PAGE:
“For me, though, the outage of Rogers cellular and wireless services was not primarily about the need for competition reform in Canada. Instead, it reinforced the idea that our telecommunication networks are vital public infrastructure that is controlled by private corporations. We’ve lost sight of that balance, despite the ways we rely on those networks.”

Those concerns are shared by watchdog group OpenMedia, which calls attention to business practices and government legislation that threaten to harm Canada’s internet.

Through multiple pieces of legislation and policy proposals, the Canadian government has been taking aim at Canada’s free and open internet that obliges by the principles of net neutrality, opponents argue.

While talking a good game at time, the feds have routinely acted against the public good in all facets of internet regulation. Effective regulation is needed if the technology is to live up to its historic image.

The internet has long been touted as a great equalizer, providing everyone with a voice on a global network. From democratic voices in opposition to dictators to small web-based stores in opposition to the online presence of conglomerates, the net put everyone on the same footing.

That myth is an enduring part of the internet’s promise. By now we know – or should know – all of that is simply a nice hypothetical. The reality is much different. The power imbalance means dictators block access to communications and kill dissidents, that large corporate interests squeeze out the little guys and take control of the internet. They also buy off politicians and bureaucrats – nothing new there – to kill off any democratic regulatory leanings.

Net neutrality prohibits internet providers from blocking, throttling, and paid prioritization – i.e. fast lanes for sites that pay, and slow lanes for everyone else.

As net neutrality advocates note, cable companies are famous for high prices and poor service, with several ranking as the most hated companies. It’s those companies that have lobbied governments to end net neutrality. Their goal is simple: they want the power to slow sites down so they can bully any site into paying millions to escape the slow lane. They’ll essentially be gatekeepers for the internet, extorting money from providers and customers alike.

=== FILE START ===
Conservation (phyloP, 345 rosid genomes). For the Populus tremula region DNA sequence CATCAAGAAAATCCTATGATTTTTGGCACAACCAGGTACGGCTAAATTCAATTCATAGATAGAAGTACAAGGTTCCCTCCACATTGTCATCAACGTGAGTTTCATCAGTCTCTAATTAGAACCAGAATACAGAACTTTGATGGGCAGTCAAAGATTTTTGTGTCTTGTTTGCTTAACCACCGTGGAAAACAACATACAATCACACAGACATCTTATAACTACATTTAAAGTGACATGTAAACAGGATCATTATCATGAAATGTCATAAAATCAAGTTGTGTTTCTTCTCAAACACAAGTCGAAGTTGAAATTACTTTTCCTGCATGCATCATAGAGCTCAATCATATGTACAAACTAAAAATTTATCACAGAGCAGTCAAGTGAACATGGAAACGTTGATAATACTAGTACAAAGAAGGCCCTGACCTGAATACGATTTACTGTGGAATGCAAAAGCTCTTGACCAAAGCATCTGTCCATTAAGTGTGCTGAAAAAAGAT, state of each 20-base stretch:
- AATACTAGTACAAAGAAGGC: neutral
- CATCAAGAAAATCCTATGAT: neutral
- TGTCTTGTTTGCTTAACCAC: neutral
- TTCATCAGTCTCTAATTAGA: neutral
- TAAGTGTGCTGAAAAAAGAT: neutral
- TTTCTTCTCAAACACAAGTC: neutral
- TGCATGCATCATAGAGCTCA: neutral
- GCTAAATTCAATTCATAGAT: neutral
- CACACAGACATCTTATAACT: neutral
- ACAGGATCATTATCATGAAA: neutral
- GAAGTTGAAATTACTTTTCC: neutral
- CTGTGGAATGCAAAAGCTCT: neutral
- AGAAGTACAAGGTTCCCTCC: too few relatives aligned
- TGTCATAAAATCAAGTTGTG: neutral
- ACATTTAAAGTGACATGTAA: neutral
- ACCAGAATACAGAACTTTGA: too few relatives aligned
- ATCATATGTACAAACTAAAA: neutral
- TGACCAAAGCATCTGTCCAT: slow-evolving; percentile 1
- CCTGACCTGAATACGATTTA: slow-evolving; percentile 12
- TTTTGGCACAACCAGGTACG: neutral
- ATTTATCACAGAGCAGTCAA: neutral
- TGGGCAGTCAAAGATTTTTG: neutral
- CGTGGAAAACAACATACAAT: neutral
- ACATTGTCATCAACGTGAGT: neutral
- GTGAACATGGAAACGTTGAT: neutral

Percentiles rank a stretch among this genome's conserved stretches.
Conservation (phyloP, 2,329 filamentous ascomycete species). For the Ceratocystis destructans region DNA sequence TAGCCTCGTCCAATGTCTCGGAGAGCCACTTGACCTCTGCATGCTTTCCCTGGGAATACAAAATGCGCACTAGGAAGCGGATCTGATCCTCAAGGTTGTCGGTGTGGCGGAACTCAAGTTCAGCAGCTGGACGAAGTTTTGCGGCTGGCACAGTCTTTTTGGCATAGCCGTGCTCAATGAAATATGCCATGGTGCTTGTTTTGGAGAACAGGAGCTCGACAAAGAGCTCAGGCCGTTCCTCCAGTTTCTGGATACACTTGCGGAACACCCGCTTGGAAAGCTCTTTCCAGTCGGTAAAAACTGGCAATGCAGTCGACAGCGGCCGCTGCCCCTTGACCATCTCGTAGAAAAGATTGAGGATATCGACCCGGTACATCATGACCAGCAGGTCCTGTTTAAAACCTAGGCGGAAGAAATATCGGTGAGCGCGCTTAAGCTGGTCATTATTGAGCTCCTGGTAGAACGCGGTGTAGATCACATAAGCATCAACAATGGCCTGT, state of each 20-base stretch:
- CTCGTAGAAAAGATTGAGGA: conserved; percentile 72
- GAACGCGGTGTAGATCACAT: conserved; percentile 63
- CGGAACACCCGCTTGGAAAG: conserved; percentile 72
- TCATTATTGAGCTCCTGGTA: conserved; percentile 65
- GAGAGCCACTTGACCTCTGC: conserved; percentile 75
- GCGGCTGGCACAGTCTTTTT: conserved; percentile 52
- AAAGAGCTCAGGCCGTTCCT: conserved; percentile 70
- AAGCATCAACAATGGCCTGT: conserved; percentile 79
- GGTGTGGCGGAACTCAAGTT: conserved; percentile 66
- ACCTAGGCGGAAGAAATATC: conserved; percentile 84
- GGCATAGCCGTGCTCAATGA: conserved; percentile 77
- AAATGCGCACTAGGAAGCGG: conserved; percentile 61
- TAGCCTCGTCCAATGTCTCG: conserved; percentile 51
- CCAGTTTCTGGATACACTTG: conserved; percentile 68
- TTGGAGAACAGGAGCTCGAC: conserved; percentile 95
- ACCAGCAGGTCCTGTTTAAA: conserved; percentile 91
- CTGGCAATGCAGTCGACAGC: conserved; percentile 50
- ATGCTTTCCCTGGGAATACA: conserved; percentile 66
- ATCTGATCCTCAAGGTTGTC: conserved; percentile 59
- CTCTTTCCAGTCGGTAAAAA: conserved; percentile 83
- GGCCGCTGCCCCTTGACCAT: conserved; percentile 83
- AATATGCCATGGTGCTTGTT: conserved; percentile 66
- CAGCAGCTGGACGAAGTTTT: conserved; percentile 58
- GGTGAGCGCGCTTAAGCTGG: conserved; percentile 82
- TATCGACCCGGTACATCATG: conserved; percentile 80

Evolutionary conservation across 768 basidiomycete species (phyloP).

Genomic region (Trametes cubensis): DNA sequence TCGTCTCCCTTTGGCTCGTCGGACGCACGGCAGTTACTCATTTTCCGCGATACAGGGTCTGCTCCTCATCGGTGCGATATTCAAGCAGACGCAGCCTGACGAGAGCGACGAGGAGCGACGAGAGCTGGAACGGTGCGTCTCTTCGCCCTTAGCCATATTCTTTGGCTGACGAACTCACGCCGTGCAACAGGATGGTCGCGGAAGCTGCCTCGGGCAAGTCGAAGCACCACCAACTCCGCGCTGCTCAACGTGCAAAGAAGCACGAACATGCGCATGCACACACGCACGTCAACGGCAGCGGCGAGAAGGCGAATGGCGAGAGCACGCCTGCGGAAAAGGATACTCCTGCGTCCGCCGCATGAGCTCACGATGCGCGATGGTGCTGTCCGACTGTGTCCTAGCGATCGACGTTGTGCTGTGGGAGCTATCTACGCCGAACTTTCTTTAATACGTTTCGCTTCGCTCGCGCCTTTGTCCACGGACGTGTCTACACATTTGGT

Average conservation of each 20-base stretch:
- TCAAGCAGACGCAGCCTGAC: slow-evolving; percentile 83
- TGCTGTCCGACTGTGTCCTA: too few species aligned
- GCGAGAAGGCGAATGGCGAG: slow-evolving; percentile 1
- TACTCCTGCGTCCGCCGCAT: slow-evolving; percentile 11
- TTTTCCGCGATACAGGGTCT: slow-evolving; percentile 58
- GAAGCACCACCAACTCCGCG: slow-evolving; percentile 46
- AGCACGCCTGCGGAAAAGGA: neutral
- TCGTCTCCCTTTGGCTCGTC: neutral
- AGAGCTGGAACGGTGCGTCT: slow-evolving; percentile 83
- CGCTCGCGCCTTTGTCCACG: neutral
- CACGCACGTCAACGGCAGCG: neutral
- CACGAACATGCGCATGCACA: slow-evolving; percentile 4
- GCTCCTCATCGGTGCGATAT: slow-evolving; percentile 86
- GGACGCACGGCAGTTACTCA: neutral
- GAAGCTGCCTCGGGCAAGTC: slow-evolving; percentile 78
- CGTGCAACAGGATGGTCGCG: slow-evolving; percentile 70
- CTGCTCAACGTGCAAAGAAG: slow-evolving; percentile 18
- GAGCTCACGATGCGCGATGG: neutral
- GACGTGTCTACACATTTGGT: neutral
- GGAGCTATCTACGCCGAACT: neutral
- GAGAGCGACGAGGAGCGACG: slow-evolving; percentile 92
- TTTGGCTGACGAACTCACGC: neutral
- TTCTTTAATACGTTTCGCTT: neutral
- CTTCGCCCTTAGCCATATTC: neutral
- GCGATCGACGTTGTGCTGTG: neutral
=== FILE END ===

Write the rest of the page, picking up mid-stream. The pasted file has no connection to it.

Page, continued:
It’s a good deal for them, but bad for just about everybody else. It’s bad policy, and probably even bad politics, but they’ve paid a large amount of money to get what they want.

Proper net neutrality rules mean the internet runs like the phone service: anybody can call anybody else, with no limits on who we can call and no difference in the service. A phone call is a phone call. Assaults on net neutrality reverse that democratizing aspect of the technology.

The history of the internet is full of attempts to keep it open, accessible and democratic. As it’s become more corporate, it’s become less of those things. From open societies, we migrate to gated communities.

Keeping the technology open to all users, particularly by limiting corporate ownership and manipulation, will do much more than governments throwing around tax dollars.

The Rogers outage underscores both how the internet has become essential infrastructure and how little control we have over the physical networks and public-friendly oversight.